I understand the Police and Intel gets to do surveillance and detector works on CBC, Prison, WORC, and other government departments… But I must ask an important question: 🤔 WHO DOES SURVEILLANCE AND DETECTOR WORKS ON THE POLICE ???

  8. Anonymous says:

    Our newly beloved King will conquer. Long live King Charles !!

  9. Catcha Fire says:

    Time for these enablers like Martin Roper to go who has and will not address this terrible situation only promoted it and made it flourish and spread everywhere with their indifference and acquiescence. This is now so bad it would appear to be a well organized plan to let it destroy these little islands In 1962 Dr Roy McTaggart told Mr Donald Sangster NO You dear sir can’t even tell the difference what a pity the Caymanian people have now become a minority ! You need to go and like my Father would say If I see you again it will be too soon !

    • Anonymous says:

      Yeah because it’s all the Governors fault. Not all those Caymanian politicians, elected by Caymanians. No siree bob.

    • Say it like it is says:

      Catcha Fire, I suggest you douse yourself with a bucketful of water. Like many of your cohorts you seek to blame the Governor for problems involving Caymanians.Corruption is endemic here but the Governors’ remit in these islands has always been not to interfere in our internal self government.Your remarks reveal only an unlimited amount of ignorance in making such accusations against a man of undoubted integrity.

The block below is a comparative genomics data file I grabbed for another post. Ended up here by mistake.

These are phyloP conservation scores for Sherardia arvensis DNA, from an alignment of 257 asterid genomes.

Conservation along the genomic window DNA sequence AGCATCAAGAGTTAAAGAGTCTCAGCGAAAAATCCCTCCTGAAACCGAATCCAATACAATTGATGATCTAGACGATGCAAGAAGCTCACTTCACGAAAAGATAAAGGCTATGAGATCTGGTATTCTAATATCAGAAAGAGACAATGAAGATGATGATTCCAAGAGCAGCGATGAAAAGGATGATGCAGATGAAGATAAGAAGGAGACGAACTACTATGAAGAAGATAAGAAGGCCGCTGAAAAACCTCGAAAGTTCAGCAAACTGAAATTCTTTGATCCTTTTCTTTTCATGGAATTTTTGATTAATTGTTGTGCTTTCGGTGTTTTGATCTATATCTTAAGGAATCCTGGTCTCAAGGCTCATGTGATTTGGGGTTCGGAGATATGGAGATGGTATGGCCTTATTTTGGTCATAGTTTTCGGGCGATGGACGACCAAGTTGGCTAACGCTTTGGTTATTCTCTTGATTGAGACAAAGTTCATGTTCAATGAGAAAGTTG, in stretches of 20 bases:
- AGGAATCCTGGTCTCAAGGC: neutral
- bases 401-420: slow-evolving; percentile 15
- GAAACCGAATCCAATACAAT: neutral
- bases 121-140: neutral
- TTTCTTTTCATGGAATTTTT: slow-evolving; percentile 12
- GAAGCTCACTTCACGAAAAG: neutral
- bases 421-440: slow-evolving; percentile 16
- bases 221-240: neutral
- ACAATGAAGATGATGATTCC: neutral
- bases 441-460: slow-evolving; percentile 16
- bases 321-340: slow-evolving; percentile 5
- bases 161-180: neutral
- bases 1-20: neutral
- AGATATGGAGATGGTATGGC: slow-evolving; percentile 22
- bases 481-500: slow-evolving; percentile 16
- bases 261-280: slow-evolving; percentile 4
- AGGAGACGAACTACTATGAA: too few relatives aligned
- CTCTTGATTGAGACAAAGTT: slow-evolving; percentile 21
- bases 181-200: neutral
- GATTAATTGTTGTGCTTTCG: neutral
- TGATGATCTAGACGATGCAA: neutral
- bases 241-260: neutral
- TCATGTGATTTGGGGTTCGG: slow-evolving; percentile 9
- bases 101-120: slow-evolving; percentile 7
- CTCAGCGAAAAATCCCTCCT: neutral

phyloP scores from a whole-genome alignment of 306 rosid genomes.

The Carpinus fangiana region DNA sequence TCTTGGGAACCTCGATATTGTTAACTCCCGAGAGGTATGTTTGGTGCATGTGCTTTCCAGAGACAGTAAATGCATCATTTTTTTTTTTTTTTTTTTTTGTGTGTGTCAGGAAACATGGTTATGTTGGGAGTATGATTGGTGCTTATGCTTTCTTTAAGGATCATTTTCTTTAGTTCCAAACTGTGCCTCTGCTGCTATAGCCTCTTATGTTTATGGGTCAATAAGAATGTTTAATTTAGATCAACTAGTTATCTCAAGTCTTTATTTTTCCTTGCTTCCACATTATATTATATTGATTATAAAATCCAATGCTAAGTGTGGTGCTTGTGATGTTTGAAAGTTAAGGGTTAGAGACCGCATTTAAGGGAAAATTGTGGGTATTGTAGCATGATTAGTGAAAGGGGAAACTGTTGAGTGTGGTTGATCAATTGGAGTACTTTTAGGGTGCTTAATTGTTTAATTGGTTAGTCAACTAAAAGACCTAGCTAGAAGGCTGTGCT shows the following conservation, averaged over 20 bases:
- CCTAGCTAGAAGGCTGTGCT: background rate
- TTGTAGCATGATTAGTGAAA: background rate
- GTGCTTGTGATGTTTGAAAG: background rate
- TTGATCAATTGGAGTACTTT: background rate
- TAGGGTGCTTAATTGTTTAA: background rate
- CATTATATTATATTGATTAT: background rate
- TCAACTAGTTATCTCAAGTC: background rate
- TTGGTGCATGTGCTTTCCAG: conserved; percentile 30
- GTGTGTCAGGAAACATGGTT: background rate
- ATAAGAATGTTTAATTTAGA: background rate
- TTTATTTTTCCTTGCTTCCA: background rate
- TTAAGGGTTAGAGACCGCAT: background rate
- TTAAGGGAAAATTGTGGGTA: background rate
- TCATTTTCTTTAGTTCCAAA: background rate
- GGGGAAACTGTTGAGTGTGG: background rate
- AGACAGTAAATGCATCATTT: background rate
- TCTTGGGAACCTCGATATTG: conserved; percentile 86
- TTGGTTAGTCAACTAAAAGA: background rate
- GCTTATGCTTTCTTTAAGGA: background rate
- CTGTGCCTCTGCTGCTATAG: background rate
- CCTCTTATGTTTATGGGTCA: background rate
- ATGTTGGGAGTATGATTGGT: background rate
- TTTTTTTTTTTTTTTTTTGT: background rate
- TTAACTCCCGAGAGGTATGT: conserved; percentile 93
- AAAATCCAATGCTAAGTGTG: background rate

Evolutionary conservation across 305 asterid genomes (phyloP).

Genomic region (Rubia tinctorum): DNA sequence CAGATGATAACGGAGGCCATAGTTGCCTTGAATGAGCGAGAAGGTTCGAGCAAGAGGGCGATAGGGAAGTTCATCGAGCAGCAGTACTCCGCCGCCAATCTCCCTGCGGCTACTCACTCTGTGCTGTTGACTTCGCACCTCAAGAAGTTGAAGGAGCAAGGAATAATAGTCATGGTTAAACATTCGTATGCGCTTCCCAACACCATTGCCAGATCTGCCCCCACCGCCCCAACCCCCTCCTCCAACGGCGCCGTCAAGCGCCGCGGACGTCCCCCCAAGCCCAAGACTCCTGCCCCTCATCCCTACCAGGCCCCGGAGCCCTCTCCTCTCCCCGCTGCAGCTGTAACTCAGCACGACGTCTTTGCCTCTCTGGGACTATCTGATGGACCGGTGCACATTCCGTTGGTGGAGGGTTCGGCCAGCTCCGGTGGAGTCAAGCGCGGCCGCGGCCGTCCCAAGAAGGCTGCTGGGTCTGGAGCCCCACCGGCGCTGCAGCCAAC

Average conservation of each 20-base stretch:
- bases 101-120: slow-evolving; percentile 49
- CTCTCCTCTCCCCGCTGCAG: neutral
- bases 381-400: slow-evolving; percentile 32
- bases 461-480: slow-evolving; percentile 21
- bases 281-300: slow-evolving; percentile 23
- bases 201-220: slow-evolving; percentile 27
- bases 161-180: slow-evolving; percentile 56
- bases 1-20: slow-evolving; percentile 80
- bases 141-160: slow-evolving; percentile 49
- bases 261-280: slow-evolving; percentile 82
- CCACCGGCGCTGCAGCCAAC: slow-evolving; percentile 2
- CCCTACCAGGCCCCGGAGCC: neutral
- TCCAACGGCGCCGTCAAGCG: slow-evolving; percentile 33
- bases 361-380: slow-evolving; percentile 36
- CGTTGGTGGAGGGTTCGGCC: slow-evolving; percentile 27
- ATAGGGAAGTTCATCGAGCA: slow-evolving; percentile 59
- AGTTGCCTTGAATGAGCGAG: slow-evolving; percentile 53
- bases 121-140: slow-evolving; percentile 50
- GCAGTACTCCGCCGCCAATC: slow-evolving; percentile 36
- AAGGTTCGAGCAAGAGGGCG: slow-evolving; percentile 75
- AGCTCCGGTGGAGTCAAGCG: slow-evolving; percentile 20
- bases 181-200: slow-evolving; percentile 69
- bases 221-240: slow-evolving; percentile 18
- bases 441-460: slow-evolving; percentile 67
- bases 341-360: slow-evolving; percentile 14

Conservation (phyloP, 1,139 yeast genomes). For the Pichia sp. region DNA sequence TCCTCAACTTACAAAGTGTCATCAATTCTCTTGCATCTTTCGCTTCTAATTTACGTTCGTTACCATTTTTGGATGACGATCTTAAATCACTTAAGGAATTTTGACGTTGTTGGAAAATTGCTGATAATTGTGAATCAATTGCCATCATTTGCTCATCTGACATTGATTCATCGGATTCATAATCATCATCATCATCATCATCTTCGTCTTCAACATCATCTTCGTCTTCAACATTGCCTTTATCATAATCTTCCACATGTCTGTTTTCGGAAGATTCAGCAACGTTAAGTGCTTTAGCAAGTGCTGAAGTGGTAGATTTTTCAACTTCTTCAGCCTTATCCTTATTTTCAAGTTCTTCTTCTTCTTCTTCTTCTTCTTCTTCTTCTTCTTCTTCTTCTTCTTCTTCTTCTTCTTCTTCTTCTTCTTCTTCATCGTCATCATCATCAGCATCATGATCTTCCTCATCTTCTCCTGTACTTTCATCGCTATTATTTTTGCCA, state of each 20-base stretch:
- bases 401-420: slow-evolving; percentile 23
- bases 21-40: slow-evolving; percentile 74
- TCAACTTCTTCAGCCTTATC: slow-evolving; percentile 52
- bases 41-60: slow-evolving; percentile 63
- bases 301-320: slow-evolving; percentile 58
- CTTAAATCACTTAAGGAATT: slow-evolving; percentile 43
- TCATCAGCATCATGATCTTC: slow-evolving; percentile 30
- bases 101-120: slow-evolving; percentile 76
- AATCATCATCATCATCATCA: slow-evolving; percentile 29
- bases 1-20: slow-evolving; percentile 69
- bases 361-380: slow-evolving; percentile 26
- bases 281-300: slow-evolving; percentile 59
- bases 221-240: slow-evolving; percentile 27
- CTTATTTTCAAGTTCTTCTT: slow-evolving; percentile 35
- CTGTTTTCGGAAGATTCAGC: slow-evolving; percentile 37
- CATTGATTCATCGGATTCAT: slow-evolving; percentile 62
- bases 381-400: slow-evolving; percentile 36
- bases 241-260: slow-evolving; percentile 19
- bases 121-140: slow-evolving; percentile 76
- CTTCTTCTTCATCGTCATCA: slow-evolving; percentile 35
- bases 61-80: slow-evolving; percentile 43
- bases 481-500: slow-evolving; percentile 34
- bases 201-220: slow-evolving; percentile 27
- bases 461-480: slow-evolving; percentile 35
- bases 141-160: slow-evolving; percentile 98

• Anonymous says:

        Bad things happen when good people do nothing. We sure have a lot of highly paid good people, doing nothing.

        Kind regards


  10. Anonymous says:

    The question is, is corruption getting worse or does more people getting caught mean it is being dealt with more effectively. Hard to say but this suspended on full pay thing is a farce given how long they are under investigation for.

    • Anonymous says:

      There is no question. It is getting worse. Indeed, it now pervades. Unfortunately it appears the police and even the governor are partly responsible. They do not act even when the fruit hangs lowest and bumps them in the nose (Gasboy, Stipend Frauds) let alone the numerous more complicated but nevertheless serious issues ranging from the importation of explosives to status grants. The press tried to shine a light on it. Sickening.

  11. Anonymous says:


  12. Anonymous says:

    happy to see them being investigated/caught…but i ask the same question again, how are jamaican canoes eluding the helicopters? as according to news murderers being aprehended on dump road and deported back jam? maybe scheduling of when helicopters patrolling and who has access to the info should be looked at? i am just a concerned caymanian….